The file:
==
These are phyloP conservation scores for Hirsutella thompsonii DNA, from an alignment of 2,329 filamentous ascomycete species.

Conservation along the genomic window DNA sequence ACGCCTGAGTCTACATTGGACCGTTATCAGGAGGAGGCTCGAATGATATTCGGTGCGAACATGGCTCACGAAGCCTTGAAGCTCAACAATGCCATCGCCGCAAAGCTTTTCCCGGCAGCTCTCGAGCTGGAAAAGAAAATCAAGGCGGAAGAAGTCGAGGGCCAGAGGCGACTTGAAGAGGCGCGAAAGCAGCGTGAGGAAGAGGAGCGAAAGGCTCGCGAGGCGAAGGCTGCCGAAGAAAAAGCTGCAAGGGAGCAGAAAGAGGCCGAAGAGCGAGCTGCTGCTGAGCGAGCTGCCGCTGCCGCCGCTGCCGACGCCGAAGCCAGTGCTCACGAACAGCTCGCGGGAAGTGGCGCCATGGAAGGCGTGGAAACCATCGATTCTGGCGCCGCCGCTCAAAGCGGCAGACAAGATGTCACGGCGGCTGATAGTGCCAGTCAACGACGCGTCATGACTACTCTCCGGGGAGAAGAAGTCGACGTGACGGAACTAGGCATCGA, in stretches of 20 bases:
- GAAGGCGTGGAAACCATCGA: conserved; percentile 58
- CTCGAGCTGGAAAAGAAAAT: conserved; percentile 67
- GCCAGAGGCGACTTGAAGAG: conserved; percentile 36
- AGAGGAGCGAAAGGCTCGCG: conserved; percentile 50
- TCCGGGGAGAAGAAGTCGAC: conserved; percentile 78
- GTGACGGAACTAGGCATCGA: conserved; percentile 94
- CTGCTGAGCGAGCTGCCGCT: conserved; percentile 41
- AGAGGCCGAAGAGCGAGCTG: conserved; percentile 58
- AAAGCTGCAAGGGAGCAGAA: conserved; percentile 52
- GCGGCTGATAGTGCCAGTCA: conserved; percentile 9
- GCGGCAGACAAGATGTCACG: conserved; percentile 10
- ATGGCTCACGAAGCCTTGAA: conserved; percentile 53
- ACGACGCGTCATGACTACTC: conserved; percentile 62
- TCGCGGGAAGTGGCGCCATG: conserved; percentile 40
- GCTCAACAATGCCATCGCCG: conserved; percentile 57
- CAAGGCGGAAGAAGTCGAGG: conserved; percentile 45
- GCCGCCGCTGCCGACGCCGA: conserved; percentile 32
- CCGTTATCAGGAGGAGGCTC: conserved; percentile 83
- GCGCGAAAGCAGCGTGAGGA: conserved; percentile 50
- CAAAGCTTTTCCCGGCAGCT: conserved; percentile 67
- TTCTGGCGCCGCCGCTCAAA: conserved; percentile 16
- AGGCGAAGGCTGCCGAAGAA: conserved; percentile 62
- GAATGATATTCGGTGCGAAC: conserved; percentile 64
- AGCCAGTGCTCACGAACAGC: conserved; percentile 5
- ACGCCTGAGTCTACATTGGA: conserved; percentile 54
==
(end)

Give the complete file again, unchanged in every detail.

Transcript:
These are phyloP conservation scores for Hirsutella thompsonii DNA, from an alignment of 2,329 filamentous ascomycete species.

Conservation along the genomic window DNA sequence ACGCCTGAGTCTACATTGGACCGTTATCAGGAGGAGGCTCGAATGATATTCGGTGCGAACATGGCTCACGAAGCCTTGAAGCTCAACAATGCCATCGCCGCAAAGCTTTTCCCGGCAGCTCTCGAGCTGGAAAAGAAAATCAAGGCGGAAGAAGTCGAGGGCCAGAGGCGACTTGAAGAGGCGCGAAAGCAGCGTGAGGAAGAGGAGCGAAAGGCTCGCGAGGCGAAGGCTGCCGAAGAAAAAGCTGCAAGGGAGCAGAAAGAGGCCGAAGAGCGAGCTGCTGCTGAGCGAGCTGCCGCTGCCGCCGCTGCCGACGCCGAAGCCAGTGCTCACGAACAGCTCGCGGGAAGTGGCGCCATGGAAGGCGTGGAAACCATCGATTCTGGCGCCGCCGCTCAAAGCGGCAGACAAGATGTCACGGCGGCTGATAGTGCCAGTCAACGACGCGTCATGACTACTCTCCGGGGAGAAGAAGTCGACGTGACGGAACTAGGCATCGA, in stretches of 20 bases:
- GAAGGCGTGGAAACCATCGA: conserved; percentile 58
- CTCGAGCTGGAAAAGAAAAT: conserved; percentile 67
- GCCAGAGGCGACTTGAAGAG: conserved; percentile 36
- AGAGGAGCGAAAGGCTCGCG: conserved; percentile 50
- TCCGGGGAGAAGAAGTCGAC: conserved; percentile 78
- GTGACGGAACTAGGCATCGA: conserved; percentile 94
- CTGCTGAGCGAGCTGCCGCT: conserved; percentile 41
- AGAGGCCGAAGAGCGAGCTG: conserved; percentile 58
- AAAGCTGCAAGGGAGCAGAA: conserved; percentile 52
- GCGGCTGATAGTGCCAGTCA: conserved; percentile 9
- GCGGCAGACAAGATGTCACG: conserved; percentile 10
- ATGGCTCACGAAGCCTTGAA: conserved; percentile 53
- ACGACGCGTCATGACTACTC: conserved; percentile 62
- TCGCGGGAAGTGGCGCCATG: conserved; percentile 40
- GCTCAACAATGCCATCGCCG: conserved; percentile 57
- CAAGGCGGAAGAAGTCGAGG: conserved; percentile 45
- GCCGCCGCTGCCGACGCCGA: conserved; percentile 32
- CCGTTATCAGGAGGAGGCTC: conserved; percentile 83
- GCGCGAAAGCAGCGTGAGGA: conserved; percentile 50
- CAAAGCTTTTCCCGGCAGCT: conserved; percentile 67
- TTCTGGCGCCGCCGCTCAAA: conserved; percentile 16
- AGGCGAAGGCTGCCGAAGAA: conserved; percentile 62
- GAATGATATTCGGTGCGAAC: conserved; percentile 64
- AGCCAGTGCTCACGAACAGC: conserved; percentile 5
- ACGCCTGAGTCTACATTGGA: conserved; percentile 54